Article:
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Hoe schaakt een computer? Arnold Meijster. Why study games? Fun Historically major subject in AI Interesting subject of study because they are hard Games.

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Presentation on theme: "Hoe schaakt een computer? Arnold Meijster. Why study games? Fun Historically major subject in AI Interesting subject of study because they are hard Games."— Presentation transcript:

1 Hoe schaakt een computer? Arnold Meijster

2 Why study games? Fun Historically major subject in AI Interesting subject of study because they are hard Games are of interest for AI researchers Solution is a strategy (strategy specifies move for every possible opponent reply). Time limits force an approximate solution Evaluation function: evaluate “goodness” of game position Examples: chess, checkers, othello/reversi, backgammon, poker, bridge

3 Game setup Two players: MAX and MIN MAX moves first and they take turns until the game is over. Another view: games are a search problem Initial state: e.g. board configuration of chess Successor function: list of (move,state) pairs specifying legal moves. Goal/Terminal test: Is the game finished? Utility function: Gives numerical value of terminal states. E.g. win (+1), loose (-1) and draw (0) MAX uses a search tree to determine next move.

4 (Partial) Game Tree for Tic-Tac-Toe

5 Optimal strategies Assumption: Both players play optimally !! Find the strategy for MAX assuming an infallible MIN opponent. Given a game tree, the optimal strategy can be determined by computing the minimax value of each node of the tree: MINIMAX-VALUE(n)= UTILITY(n)If n is a terminal max s  successors(n) MINIMAX-VALUE(s) If n is a max node min s  successors(n) MINIMAX-VALUE(s) If n is a min node

6 MinMax – First Example Max’s turn Max’s turn Would like the “9” points (the maximum) Would like the “9” points (the maximum) But if Max chooses the left branch, Min will choose the move to get 3 But if Max chooses the left branch, Min will choose the move to get 3  left branch has a value of 3 If Max chooses right, Min can choose any one of 5, 6 or 7 (will choose 5, the minimum) If Max chooses right, Min can choose any one of 5, 6 or 7 (will choose 5, the minimum)  right branch has a value of 5 Right branch is largest (the maximum) so choose that move Right branch is largest (the maximum) so choose that move Max Min Max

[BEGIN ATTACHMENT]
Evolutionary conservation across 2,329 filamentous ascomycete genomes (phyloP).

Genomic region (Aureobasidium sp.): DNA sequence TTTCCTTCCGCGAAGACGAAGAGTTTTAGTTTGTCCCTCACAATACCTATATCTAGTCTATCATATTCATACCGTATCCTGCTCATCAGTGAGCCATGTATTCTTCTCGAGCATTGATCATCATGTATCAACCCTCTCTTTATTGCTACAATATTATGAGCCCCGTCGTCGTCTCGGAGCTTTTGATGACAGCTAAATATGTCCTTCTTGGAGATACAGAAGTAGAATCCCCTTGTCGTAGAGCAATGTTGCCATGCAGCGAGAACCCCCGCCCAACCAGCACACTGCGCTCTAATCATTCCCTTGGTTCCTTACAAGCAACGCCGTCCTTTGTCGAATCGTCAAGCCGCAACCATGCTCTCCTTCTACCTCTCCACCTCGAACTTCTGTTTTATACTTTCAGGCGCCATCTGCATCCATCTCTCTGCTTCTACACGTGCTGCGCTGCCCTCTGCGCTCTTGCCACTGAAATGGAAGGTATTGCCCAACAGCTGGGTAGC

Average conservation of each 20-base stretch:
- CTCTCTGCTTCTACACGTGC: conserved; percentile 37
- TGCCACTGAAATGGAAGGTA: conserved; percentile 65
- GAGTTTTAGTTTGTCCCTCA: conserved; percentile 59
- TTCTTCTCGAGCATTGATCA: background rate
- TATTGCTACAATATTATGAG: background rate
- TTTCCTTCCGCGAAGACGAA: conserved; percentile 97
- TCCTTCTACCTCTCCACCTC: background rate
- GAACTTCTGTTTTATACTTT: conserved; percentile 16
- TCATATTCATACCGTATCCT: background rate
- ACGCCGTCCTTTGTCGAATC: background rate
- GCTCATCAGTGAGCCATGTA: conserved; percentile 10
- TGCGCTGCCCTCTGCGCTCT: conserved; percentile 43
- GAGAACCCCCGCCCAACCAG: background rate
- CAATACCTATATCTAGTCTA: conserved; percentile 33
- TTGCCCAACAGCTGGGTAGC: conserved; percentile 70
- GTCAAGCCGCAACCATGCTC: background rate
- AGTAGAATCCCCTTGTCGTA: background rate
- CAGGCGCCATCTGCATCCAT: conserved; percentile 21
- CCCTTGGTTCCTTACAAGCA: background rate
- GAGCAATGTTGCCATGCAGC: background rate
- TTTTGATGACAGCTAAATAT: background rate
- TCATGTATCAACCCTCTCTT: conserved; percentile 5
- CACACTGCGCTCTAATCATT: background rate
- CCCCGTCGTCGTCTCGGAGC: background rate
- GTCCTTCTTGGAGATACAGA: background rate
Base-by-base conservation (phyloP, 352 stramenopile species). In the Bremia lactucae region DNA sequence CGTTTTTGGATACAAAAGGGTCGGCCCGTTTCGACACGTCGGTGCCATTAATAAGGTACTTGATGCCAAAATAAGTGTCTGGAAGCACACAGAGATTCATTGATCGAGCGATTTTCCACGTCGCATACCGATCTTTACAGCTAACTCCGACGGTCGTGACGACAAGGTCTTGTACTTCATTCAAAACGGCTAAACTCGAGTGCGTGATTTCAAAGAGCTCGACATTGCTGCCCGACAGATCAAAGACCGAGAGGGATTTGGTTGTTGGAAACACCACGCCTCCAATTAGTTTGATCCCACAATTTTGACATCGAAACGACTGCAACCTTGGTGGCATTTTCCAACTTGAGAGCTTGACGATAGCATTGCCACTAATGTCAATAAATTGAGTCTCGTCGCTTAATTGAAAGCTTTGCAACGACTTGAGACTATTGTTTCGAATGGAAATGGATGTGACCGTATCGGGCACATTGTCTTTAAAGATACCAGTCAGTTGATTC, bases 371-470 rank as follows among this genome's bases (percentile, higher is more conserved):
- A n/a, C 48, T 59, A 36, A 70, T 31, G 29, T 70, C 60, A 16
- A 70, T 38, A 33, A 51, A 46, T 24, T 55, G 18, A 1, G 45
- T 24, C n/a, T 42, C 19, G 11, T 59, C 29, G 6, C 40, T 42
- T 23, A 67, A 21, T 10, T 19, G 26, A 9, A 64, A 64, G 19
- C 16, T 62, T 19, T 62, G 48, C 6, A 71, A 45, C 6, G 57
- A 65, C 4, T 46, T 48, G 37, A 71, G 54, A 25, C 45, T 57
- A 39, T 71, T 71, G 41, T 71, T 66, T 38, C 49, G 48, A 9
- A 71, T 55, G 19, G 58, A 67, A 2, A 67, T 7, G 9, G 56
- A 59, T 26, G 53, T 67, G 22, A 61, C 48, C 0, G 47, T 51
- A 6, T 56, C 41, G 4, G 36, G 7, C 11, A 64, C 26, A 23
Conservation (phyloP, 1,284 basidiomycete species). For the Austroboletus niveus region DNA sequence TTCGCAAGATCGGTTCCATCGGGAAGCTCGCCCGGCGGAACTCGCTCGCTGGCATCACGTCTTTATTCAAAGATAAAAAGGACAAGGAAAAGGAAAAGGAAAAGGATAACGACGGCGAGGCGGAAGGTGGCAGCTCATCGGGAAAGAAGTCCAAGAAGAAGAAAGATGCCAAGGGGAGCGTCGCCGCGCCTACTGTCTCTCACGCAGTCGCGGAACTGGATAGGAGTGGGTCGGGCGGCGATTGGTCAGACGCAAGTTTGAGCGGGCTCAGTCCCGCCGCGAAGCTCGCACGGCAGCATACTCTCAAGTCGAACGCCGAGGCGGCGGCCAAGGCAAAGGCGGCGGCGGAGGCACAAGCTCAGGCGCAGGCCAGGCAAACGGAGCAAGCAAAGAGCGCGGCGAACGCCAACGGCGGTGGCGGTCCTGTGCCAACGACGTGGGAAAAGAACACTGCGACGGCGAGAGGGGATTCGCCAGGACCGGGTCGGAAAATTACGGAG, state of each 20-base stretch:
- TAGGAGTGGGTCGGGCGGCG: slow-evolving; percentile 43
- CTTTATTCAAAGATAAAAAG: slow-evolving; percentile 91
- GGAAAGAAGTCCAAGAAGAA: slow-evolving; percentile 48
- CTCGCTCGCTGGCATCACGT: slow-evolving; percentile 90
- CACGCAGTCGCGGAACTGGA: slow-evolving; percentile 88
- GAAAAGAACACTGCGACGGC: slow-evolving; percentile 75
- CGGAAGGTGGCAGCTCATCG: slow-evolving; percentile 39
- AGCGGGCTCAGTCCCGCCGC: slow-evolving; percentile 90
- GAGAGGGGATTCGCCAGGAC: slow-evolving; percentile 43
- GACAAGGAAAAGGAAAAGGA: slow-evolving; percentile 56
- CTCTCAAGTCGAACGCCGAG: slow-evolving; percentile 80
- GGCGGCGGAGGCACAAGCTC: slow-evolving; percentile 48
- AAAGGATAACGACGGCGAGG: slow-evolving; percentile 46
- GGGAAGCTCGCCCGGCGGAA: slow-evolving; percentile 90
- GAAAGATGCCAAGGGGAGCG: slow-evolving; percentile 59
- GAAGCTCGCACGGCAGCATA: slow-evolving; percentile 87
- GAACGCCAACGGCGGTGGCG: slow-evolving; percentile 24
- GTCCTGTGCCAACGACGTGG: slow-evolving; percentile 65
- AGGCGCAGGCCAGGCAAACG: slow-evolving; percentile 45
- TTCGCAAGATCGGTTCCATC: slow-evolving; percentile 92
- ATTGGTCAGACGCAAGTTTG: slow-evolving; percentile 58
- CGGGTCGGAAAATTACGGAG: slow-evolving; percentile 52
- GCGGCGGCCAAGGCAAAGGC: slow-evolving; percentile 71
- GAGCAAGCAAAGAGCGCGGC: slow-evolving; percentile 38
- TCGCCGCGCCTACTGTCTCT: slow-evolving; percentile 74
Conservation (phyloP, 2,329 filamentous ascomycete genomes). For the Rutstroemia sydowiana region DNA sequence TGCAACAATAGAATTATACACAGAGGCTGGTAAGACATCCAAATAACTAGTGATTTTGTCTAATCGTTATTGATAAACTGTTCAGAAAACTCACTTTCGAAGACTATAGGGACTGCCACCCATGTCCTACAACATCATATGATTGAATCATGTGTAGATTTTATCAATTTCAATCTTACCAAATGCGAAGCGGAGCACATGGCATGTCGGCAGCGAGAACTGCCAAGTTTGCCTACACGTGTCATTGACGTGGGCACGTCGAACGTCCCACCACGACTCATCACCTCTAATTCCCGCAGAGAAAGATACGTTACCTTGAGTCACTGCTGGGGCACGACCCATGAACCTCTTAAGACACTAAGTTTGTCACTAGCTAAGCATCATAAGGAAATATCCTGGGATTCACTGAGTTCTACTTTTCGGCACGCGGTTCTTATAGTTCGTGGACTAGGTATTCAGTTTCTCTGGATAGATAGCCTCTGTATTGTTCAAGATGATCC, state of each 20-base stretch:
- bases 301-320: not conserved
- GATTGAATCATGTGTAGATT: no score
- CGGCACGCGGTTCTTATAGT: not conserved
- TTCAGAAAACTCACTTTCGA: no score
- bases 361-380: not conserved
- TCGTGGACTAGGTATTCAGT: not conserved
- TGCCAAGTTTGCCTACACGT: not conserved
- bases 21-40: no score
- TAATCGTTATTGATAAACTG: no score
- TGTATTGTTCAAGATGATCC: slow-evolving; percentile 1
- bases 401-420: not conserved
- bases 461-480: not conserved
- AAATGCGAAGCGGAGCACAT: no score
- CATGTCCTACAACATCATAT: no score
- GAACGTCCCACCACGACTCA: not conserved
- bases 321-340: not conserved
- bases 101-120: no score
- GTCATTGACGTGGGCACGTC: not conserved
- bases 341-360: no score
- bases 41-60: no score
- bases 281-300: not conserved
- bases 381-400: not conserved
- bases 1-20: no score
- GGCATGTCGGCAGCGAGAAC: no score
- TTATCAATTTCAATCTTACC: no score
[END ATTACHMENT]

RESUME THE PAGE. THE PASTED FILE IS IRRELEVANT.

7 MinMax – Second Example

8 Tic-Tac-Toe: Three-Ply Game Tree

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10 MinMax – Pseudo Code int Max() { int best = -INFINITY; /* first move is best */ if (isTerminalState()) return Evaluate(); GenerateLegalMoves(); while (MovesLeft()) { MakeNextMove(); val = Min(); /* Min’s turn next */ UnMakeMove(); if (val > best) best = val; } return best; }

11 MinMax – Pseudo Code int Min() { int best = INFINITY; /*  differs from MAX */ if (isTerminalState()) return Evaluate(); GenerateLegalMoves(); while (MovesLeft()) { MakeNextMove(); val = Max(); /* Max’s turn next */ UnMakeMove(); if (val < best) //  different than MAX best = val; } return best; }

12 Problem of minimax search Number of game states explodes when the number of moves increases. Solution: Do not examine every node Idea: stop evaluating moves when you find a worse result than the previously examined moves.  Does not benefit the player to play that move, it need not be evaluated any further.  Save processing time without affecting final result

13 α is the value of the best (i.e., highest-value) choice found so far at any choice point along the path for max If v is worse than α, max will avoid it   prune that branch Define β similarly for min The α-β pruning algorithm

14 MinMax – AlphaBeta Pruning Example From Max’s point of view, 1 is already lower than 4 or 5, so no need to evaluate 2 and 3 (bottom right)  Prune From Max’s point of view, 1 is already lower than 4 or 5, so no need to evaluate 2 and 3 (bottom right)  Prune

15 Minimax: 2-ply deep

16 α-β pruning example